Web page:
You don't have javascript enabled.
Back to resources

Mental Health

Reflect & encourage: Reflect feelings to test understanding

When you want to connect with someone on a deeper level, aim to listen for and pick up on the emotions you hear coming through. Then reflect them back to your conversation partner. We call this technique Reflection of Feeling.

Psychologist Dr Ann Vertel explains that when you “reflect back to someone what they are feeling, you meet them right where they are emotionally. You’ve connected with them, they don’t feel quite so alone with this feeling”.

👁️‍🗨️ Identifying and putting those feelings into words helps strengthen your connections, deepen your conversations and improve your understanding.

Opens in a new tab to view in higher resolution

GIF by Nina Tsur.

There are three easy steps you can follow:

✅ Step 1: Listen closely to what the other person is saying, and how they’re saying it.

✅ Step 2: Identify what they’re saying, and how they appear to be feeling when they say it. Imagine yourself as a human highlighter — you want to pick up on and highlight emotions you hear coming through, even when they don’t verbalise them.

✅ Step 3: Offer a response that reflects what they’ve said and the associated underlying emotions you’re picking up.

⚠️ Although this technique is referred to as a ‘reflection’, avoid repeating what you’ve heard word for word in your reply (also known as parroting).

In fact, one of the early advocates of this technique, Carl Rogers, later raised concerns over its name.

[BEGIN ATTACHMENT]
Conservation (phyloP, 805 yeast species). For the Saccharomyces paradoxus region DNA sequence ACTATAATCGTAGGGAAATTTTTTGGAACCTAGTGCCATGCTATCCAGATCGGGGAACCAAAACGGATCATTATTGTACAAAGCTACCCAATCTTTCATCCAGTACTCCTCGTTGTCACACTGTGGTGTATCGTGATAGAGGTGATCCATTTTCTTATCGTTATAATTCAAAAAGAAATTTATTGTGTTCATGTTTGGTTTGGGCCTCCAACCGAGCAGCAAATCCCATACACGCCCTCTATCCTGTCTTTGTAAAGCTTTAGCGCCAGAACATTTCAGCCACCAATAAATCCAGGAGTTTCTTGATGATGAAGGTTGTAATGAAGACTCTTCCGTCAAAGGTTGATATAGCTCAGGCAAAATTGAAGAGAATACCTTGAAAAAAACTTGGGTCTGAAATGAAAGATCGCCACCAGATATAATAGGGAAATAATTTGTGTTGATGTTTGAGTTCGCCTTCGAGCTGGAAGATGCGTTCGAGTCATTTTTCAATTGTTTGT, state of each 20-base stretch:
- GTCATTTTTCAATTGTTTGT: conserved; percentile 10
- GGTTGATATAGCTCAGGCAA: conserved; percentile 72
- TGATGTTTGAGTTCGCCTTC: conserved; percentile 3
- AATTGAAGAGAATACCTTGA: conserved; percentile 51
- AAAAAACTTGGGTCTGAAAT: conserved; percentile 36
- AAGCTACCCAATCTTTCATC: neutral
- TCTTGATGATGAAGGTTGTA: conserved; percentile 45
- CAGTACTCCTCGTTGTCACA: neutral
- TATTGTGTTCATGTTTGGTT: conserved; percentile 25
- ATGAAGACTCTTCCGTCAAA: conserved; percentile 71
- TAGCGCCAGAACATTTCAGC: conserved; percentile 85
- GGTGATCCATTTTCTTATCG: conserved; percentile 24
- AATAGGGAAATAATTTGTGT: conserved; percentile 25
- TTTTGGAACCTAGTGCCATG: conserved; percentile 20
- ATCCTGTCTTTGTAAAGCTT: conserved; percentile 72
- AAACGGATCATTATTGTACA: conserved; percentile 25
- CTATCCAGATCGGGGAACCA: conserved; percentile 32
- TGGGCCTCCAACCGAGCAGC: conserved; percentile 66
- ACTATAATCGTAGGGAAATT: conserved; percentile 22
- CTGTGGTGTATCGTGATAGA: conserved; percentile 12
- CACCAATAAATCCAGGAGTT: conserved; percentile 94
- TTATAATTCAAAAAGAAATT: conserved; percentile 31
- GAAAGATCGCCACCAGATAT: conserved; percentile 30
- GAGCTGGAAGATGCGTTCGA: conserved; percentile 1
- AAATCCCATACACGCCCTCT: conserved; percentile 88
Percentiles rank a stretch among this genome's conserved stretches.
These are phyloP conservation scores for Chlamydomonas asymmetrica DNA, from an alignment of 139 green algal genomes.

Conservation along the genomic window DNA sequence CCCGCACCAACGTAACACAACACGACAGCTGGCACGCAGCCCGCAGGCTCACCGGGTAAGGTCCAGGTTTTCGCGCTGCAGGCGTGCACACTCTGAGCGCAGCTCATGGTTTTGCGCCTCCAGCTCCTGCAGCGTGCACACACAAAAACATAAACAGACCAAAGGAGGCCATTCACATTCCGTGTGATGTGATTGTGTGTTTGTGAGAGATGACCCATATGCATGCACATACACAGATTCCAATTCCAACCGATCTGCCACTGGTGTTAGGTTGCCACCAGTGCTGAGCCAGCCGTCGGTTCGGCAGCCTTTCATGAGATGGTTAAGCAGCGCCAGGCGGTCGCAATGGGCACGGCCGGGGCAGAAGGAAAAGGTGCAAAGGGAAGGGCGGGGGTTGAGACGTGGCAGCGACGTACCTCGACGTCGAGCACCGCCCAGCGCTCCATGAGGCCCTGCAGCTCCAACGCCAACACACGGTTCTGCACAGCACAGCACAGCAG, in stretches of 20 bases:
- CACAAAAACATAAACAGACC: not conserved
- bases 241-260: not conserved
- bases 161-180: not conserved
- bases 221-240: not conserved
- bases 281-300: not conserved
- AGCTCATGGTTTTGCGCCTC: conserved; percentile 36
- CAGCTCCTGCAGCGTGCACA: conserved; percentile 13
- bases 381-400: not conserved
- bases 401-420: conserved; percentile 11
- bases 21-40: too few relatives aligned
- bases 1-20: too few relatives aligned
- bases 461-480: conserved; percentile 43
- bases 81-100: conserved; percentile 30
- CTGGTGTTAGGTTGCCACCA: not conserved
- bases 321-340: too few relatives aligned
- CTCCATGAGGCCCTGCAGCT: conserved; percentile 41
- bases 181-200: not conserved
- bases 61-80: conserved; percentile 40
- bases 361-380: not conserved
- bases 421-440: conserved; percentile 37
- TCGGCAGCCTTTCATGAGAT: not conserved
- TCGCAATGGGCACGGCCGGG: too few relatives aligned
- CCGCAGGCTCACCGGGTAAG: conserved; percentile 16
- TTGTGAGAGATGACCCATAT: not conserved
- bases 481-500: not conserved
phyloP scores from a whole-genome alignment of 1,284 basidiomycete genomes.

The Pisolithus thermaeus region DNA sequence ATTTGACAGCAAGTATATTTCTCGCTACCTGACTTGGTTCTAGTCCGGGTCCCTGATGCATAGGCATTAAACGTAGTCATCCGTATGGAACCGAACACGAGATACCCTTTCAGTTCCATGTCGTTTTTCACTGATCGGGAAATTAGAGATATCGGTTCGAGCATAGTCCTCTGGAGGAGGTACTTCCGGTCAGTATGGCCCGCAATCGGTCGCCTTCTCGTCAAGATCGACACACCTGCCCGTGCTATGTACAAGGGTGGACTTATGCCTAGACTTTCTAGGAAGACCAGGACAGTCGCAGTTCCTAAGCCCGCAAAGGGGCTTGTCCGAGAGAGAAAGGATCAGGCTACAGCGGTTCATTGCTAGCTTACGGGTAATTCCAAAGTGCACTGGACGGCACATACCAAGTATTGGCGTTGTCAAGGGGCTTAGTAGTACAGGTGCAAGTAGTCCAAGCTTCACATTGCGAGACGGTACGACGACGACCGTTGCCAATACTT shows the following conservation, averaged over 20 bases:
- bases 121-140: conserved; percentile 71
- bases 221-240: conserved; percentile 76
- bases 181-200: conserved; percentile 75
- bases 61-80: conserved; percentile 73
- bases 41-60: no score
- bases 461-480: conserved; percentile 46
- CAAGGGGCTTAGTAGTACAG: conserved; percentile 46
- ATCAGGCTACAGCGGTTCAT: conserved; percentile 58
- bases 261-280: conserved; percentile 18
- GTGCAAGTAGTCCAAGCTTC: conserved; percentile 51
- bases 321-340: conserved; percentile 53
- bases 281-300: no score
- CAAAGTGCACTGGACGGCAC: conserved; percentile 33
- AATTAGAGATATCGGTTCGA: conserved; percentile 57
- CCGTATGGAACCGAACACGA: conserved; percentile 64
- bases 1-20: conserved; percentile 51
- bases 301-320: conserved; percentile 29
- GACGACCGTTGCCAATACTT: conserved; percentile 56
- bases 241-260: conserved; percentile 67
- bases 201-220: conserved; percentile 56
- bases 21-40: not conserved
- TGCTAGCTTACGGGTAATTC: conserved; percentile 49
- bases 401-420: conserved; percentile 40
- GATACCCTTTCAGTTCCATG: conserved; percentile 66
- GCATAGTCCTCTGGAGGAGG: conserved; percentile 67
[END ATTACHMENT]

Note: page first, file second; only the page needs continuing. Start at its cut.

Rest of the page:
Rogers wrote that “From my point of view as a therapist, I am not trying to ‘reflect feelings’. I am trying to determine whether my understanding of the client’s inner world is correct”.

Reflecting a feeling is actually testing your understanding and checking your perceptions.

💡 Paraphrase instead of parroting

Rather than repeating what’s already been said, try paraphrasing to put your own words to the feeling.

Paraphrasing reinforces your understanding, and shows your conversation partner that you’re processing how they are feeling and what they are saying.

It’s also a more human way to respond. Parroting can sound robotic, and seem insincere. Being yourself opens up the conversation and establishes trust.

Opens Tangle Communication GIF Erick Oh.gif in a new tab to view in higher resolution

GIF by Erick Oh.

How to identify a feeling

Identifying a feeling can itself be a tricky task. This Emotion Wheel created by Dr Robert Plutchik is a useful way to expand your vocabulary of different emotions.

Take a look at Plutchik’s Emotion Wheel below – which emotional terms resonate with you?

Opens in a new tab to view in higher resolution

🗝️ Your key takeaway

Reflecting a feeling is more than just repeating what you’ve heard. It’s identifying the feelings and messages shared by your conversation partner, and putting them in your own words when you reply. The result? Deeper, more meaningful conversations and greater understanding.

💬 What do you think?

Which emotions listed on Plutchik’s Emotion Wheel have you experienced in the past week? Are there any important emotions Plutchik’s Wheel misses out?

Read Next: Try this — Keep up two conversations by reflecting and encouraging

This forms part of the Reflect & Encourage pathway in Mental Health Works, a program designed in partnership with Mental Health Innovations — the UK's leading digital mental health charity. This resource is intended to help you action your learning by using a reflection and encourager in conversations going forward.